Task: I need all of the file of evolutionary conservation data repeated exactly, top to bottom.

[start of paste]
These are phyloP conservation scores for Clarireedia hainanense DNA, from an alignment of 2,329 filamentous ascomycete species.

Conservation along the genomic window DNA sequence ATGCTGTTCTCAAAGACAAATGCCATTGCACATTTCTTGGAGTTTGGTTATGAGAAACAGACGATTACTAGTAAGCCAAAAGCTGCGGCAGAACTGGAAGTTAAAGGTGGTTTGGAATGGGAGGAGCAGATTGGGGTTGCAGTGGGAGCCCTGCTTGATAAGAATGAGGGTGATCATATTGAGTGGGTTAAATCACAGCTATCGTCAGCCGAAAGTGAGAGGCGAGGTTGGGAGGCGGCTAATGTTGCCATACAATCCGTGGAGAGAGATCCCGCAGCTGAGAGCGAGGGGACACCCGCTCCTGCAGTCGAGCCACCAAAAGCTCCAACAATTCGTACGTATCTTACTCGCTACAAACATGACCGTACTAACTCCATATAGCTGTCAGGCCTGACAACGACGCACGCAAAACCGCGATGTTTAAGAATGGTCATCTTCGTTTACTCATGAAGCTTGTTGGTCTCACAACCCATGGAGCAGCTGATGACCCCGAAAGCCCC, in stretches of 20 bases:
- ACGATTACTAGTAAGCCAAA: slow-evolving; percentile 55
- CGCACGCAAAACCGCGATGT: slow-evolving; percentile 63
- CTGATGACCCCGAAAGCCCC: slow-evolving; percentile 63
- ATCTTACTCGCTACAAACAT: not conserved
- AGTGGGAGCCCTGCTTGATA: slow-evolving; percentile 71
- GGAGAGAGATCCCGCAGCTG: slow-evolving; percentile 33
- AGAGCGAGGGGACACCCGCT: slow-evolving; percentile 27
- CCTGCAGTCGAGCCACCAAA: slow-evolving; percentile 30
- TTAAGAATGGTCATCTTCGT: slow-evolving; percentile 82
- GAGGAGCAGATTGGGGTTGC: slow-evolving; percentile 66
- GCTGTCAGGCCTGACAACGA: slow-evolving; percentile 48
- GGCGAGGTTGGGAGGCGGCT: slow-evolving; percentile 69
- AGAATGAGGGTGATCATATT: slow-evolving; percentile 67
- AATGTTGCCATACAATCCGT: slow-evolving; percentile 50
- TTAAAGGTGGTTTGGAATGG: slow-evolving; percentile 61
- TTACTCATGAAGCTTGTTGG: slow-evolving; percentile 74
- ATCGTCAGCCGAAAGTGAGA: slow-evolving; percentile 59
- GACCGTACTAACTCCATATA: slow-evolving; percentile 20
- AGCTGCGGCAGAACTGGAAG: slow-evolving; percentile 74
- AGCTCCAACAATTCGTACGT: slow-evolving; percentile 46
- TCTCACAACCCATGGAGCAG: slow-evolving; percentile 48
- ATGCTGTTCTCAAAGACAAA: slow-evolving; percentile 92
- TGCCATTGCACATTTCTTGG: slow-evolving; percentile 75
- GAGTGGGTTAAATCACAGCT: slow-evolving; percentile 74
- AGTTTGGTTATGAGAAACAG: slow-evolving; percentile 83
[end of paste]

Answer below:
These are phyloP conservation scores for Clarireedia hainanense DNA, from an alignment of 2,329 filamentous ascomycete species.

Conservation along the genomic window DNA sequence ATGCTGTTCTCAAAGACAAATGCCATTGCACATTTCTTGGAGTTTGGTTATGAGAAACAGACGATTACTAGTAAGCCAAAAGCTGCGGCAGAACTGGAAGTTAAAGGTGGTTTGGAATGGGAGGAGCAGATTGGGGTTGCAGTGGGAGCCCTGCTTGATAAGAATGAGGGTGATCATATTGAGTGGGTTAAATCACAGCTATCGTCAGCCGAAAGTGAGAGGCGAGGTTGGGAGGCGGCTAATGTTGCCATACAATCCGTGGAGAGAGATCCCGCAGCTGAGAGCGAGGGGACACCCGCTCCTGCAGTCGAGCCACCAAAAGCTCCAACAATTCGTACGTATCTTACTCGCTACAAACATGACCGTACTAACTCCATATAGCTGTCAGGCCTGACAACGACGCACGCAAAACCGCGATGTTTAAGAATGGTCATCTTCGTTTACTCATGAAGCTTGTTGGTCTCACAACCCATGGAGCAGCTGATGACCCCGAAAGCCCC, in stretches of 20 bases:
- ACGATTACTAGTAAGCCAAA: slow-evolving; percentile 55
- CGCACGCAAAACCGCGATGT: slow-evolving; percentile 63
- CTGATGACCCCGAAAGCCCC: slow-evolving; percentile 63
- ATCTTACTCGCTACAAACAT: not conserved
- AGTGGGAGCCCTGCTTGATA: slow-evolving; percentile 71
- GGAGAGAGATCCCGCAGCTG: slow-evolving; percentile 33
- AGAGCGAGGGGACACCCGCT: slow-evolving; percentile 27
- CCTGCAGTCGAGCCACCAAA: slow-evolving; percentile 30
- TTAAGAATGGTCATCTTCGT: slow-evolving; percentile 82
- GAGGAGCAGATTGGGGTTGC: slow-evolving; percentile 66
- GCTGTCAGGCCTGACAACGA: slow-evolving; percentile 48
- GGCGAGGTTGGGAGGCGGCT: slow-evolving; percentile 69
- AGAATGAGGGTGATCATATT: slow-evolving; percentile 67
- AATGTTGCCATACAATCCGT: slow-evolving; percentile 50
- TTAAAGGTGGTTTGGAATGG: slow-evolving; percentile 61
- TTACTCATGAAGCTTGTTGG: slow-evolving; percentile 74
- ATCGTCAGCCGAAAGTGAGA: slow-evolving; percentile 59
- GACCGTACTAACTCCATATA: slow-evolving; percentile 20
- AGCTGCGGCAGAACTGGAAG: slow-evolving; percentile 74
- AGCTCCAACAATTCGTACGT: slow-evolving; percentile 46
- TCTCACAACCCATGGAGCAG: slow-evolving; percentile 48
- ATGCTGTTCTCAAAGACAAA: slow-evolving; percentile 92
- TGCCATTGCACATTTCTTGG: slow-evolving; percentile 75
- GAGTGGGTTAAATCACAGCT: slow-evolving; percentile 74
- AGTTTGGTTATGAGAAACAG: slow-evolving; percentile 83